The pattern of him going off to the corner and "demanding" (in his own way) that you say you're sorry, before he takes his next bite, is something that you'll want to stop doing right away. You are wise in thinking that this could set up an unhealthy pattern in the future.

    If he's able to "run away", even if it's in his walker or by crawling, you'll want to establish eating time in a seat so that he can't move away. If he turns his head or shows in some other way that he's unhappy you can immediately, sternly but lovingly, correct him. You can actually say, "That's not okay. I won't let you push your food away (or push me away, or whatever it is doing that is not okay)." That tells him his boundaries and that you're in control, which will feel good to him (a young child feels insecure when they don't know their boundaries).

    I like DoubleSunshine's suggestion to give him his bottle or breast feed him before trying to feed him solid foods. This way he won't be "ravenously hungry" and the problem you're seeing of him being so hungry that you can't feed him fast enough will be alleviated because you will know that he is full or at least full enough to not have to eat quickly.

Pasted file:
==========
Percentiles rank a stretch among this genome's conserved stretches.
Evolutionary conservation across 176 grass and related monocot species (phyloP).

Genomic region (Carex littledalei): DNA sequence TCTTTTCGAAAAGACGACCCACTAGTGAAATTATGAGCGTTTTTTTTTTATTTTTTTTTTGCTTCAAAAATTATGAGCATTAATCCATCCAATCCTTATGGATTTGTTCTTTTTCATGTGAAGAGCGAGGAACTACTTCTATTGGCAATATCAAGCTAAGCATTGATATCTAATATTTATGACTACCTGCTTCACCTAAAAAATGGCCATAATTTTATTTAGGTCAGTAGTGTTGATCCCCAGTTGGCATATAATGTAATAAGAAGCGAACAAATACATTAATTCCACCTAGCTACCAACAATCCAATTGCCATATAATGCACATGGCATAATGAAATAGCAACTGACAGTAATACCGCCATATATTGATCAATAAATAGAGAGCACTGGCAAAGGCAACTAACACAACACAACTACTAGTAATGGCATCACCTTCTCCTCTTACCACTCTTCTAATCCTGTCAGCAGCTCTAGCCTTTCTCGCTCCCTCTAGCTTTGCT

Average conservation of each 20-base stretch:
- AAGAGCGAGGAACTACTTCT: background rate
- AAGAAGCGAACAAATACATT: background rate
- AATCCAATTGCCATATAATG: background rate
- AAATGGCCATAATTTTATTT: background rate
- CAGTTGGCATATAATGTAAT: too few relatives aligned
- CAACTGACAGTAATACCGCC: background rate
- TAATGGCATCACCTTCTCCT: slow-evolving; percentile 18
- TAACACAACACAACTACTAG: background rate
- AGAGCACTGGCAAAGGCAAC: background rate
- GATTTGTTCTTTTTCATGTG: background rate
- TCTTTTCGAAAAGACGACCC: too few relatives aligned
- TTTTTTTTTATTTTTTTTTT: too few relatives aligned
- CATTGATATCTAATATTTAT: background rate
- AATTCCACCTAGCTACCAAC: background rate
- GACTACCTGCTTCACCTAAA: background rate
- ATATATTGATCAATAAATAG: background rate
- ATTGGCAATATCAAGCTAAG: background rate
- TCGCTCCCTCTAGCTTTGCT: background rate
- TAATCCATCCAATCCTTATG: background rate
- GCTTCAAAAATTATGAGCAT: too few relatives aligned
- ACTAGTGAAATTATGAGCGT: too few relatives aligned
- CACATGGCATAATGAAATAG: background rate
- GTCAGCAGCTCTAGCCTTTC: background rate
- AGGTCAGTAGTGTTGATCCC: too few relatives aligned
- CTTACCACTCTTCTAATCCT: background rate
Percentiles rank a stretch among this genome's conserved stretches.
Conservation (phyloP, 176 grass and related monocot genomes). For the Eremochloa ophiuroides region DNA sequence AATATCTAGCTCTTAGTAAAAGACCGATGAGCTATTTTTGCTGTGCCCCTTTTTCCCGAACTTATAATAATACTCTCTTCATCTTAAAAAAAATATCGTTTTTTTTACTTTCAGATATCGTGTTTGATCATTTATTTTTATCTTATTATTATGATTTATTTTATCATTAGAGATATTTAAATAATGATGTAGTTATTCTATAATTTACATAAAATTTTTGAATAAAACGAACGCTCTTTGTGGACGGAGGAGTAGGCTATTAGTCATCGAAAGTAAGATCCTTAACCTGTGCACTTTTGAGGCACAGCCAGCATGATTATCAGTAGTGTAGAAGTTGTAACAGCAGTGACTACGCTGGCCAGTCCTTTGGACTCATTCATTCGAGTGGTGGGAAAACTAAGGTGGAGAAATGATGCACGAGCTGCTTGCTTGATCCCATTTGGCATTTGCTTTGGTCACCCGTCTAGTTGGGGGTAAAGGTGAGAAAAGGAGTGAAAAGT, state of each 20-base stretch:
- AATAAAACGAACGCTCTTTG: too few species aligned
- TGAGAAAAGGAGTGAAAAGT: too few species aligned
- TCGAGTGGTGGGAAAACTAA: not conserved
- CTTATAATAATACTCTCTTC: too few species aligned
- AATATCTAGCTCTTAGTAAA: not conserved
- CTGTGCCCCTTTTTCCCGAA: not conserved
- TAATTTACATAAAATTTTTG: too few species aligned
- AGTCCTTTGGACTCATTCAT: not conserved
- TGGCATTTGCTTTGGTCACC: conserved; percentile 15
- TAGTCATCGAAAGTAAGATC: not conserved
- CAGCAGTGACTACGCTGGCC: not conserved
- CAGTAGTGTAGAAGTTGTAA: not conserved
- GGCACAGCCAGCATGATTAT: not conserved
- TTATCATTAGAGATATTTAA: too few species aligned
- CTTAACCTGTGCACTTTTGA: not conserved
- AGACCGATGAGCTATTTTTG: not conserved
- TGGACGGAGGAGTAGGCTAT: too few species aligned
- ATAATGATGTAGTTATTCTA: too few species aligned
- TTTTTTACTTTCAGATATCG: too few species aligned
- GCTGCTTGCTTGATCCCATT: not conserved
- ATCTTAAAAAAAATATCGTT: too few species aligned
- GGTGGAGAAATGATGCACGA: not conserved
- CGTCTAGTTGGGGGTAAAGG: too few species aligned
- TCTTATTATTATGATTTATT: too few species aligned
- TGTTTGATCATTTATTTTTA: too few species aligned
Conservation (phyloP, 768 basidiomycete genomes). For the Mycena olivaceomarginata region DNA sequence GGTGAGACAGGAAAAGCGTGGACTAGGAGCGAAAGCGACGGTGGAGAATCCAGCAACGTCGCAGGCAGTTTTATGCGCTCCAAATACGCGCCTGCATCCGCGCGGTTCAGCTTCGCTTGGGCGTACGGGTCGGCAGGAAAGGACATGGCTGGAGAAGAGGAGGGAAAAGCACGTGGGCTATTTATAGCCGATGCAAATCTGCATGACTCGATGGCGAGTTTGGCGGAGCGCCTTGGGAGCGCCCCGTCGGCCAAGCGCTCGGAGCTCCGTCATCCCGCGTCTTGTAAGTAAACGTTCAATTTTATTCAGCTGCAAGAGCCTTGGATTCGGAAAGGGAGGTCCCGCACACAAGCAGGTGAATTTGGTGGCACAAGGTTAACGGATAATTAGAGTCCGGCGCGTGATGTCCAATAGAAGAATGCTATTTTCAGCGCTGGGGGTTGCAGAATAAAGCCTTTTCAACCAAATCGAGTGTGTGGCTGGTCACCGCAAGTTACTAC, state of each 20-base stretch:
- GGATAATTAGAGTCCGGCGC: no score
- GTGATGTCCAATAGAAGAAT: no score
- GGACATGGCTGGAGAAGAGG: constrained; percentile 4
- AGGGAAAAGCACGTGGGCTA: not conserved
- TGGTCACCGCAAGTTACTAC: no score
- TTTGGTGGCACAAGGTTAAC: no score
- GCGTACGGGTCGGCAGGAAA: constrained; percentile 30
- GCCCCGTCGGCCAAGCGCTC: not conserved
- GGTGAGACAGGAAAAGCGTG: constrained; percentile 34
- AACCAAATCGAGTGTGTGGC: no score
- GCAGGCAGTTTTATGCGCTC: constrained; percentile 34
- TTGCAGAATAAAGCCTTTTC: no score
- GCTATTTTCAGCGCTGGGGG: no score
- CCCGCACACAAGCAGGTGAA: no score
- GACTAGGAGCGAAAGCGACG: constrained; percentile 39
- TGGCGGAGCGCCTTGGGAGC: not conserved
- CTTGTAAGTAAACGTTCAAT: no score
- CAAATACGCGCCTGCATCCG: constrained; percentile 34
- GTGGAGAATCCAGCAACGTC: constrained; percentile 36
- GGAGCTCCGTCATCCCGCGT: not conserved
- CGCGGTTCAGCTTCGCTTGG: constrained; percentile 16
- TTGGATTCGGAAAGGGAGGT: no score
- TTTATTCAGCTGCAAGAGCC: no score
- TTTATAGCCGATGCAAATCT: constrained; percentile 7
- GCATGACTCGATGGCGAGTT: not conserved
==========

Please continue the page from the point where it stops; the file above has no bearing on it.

Consistency with him may be very key. You may have a strong willed child on your hands, and if your a complacent parent you'll need to learn how to let him know his boundaries so that he doesn't end up controlling you (and everyone around him).

    You may be interested in reading a post I wrote I wrote called "Understanding personalities makes for a happy family."

    Post back here and let me know what you think.

    Warm regards,

    Kate